The legal tests to apply in determining whether the acts are sufficient to sustain a verdict have recently been set forth by this Court. United States v. Barrera, 547 F.2d 1250, No. 76-1451 (5th Cir. 1977). In a criminal case, the government must prove every element of the offense beyond a reasonable doubt. In this respect, circumstantial evidence is intrinsically no different from direct evidence, Holland v. United States, 348 U.S. 121, 140, 75 S.Ct. 127, 137, 99 L.Ed. 150 (1954), and the same test for judging the sufficiency of the evidence should apply whether the evidence is direct or circumstantial. United States v. Gomez-Rojas, 507 F.2d 1213 (5th Cir. 1975); United States v. Warner, 441 F.2d 821 (5th Cir. 1971). In testing the sufficiency of the evidence in this case, it was the duty of the trial judge, before sending the case to the jury, to determine whether a reasonably minded jury must necessarily entertain a reasonable doubt about the evidence. United States v. Haggins, 545 F.2d 1009 (5th Cir. 1977). While Glasser v. United States, 315 U.S. 60, 62 S.Ct. 457, 86 L.Ed. 680 (1942), requires us to examine the evidence in the light most favorable to the government, it does not compel judicial abdication to the findings of the trier of fact. United States v. Peterson, 488 F.2d 645 (5th Cir. 1974).
In the present case there is not sufficient evidence in the record to prove beyond a reasonable doubt that William Bright had actual knowledge of the conspiracy. The defendant was an airplane broker. He had an existing business relationship with the government's chief witness when he called Bennett and told him to travel to Ft. Lauderdale. Bennett himself testified that the defendant told him that the purpose of the trip was to meet a man who wished to talk with Bennett about a sale of the plane. The defendant was not present at any of the meetings when the importation of the marijuana was discussed. The fact that Bennett returned some money to Godbold by mailing it to the defendant is also not evidence of any knowledge this defendant had of the conspiracy. Bennett explained on direct examination that the only reason he returned the money in this manner was because he did not know how to get in touch with Godbold.
The strongest evidence against the defendant was his second phone call to Bennett, and the testimony of Bennett that the defendant was to receive $10,000.00 for his help in fixing the plane. While the jury could have inferred from the phone call the defendant's knowledge of the conspiracy, an alternative (and innocent) explanation of the content of the call is just as plausible. When the defendant stated, "Bob has made another connection", he could have just as easily been saying that Bob Godbold was seeking financing to buy the plane himself, or was simply aiding Bennett in finding a buyer for it. The knowledge of the defendant at the time of the call, and not the intent of Bob Godbold at that time, is the crucial issue. We are not convinced that this conversation alone, or taken in conjunction with the other evidence, could establish defendant's knowledge of the conspiracy beyond a reasonable doubt. The same is true about the testimony of Bennett that the defendant was to receive $10,000.00 for his help in having mechanical work done and fuel tanks installed on the plane. The government failed to show either that this work done by the defendant was not in the ordinary course of business of an airplane broker, or that the payment he was supposed to receive was an inordinate amount for the services he rendered. Equally important, of course, is the failure to show either that the defendant received this money or ever had knowledge that he was going to be paid. All the acts of the defendant which were brought out at trial, therefore, can be given an innocent interpretation. While it is true that acts in themselves not unlawful will lose that character when they become constituent elements of a criminal conspiracy, this will not be the case unless the government first proves that the accused had knowledge of the criminal conspiracy.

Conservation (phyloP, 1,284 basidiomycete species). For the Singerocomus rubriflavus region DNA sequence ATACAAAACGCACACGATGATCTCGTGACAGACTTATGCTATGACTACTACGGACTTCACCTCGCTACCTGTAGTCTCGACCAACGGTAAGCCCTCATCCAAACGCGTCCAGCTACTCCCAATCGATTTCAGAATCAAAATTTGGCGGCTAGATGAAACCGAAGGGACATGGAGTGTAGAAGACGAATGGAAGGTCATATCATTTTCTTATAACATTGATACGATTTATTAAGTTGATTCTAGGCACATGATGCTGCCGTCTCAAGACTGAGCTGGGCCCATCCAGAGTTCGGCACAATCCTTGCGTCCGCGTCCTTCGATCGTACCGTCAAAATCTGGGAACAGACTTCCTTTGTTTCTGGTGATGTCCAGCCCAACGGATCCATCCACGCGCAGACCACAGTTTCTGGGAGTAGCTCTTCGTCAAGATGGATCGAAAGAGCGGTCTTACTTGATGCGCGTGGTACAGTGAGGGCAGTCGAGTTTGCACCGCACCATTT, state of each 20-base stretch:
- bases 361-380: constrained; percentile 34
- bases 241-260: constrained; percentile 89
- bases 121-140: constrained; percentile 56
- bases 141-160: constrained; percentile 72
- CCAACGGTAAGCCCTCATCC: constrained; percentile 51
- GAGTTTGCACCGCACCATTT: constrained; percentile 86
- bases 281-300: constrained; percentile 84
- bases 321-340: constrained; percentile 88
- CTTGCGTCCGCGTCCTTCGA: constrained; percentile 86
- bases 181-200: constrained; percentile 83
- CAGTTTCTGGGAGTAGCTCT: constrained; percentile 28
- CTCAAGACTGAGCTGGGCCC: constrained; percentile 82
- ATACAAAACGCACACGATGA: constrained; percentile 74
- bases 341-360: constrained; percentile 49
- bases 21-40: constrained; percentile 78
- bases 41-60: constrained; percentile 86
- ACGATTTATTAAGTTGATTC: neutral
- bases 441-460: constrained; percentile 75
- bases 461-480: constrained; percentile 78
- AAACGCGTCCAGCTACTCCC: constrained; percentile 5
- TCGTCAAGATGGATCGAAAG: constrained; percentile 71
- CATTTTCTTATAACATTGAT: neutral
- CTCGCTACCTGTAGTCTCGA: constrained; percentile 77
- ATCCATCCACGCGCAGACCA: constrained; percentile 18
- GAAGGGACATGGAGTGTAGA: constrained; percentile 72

We feel that not even slight evidence was adduced at trial to warrant the inference that the defendant knew of the conspiracy, much less the inference that he knowingly and intentionally participated in it. In considering the sufficiency of the evidence, this Court does not determine whether it establishes guilt beyond a reasonable doubt, but only whether the evidence would permit the trier of fact to find the defendant guilty beyond a reasonable doubt. United States v. Schechter, 475 F.2d 1099 (5th Cir. 1973). In this case there was not sufficient evidence to warrant the trier of fact to find the defendant Bright guilty beyond a reasonable doubt. Consequently, the defendant's conviction is reversed and the case remanded for dismissal. It is unnecessary, therefore, to consider the merits of the other points the defendant raises on appeal.
Senior District Judge for the Western District of Louisiana, sitting by designation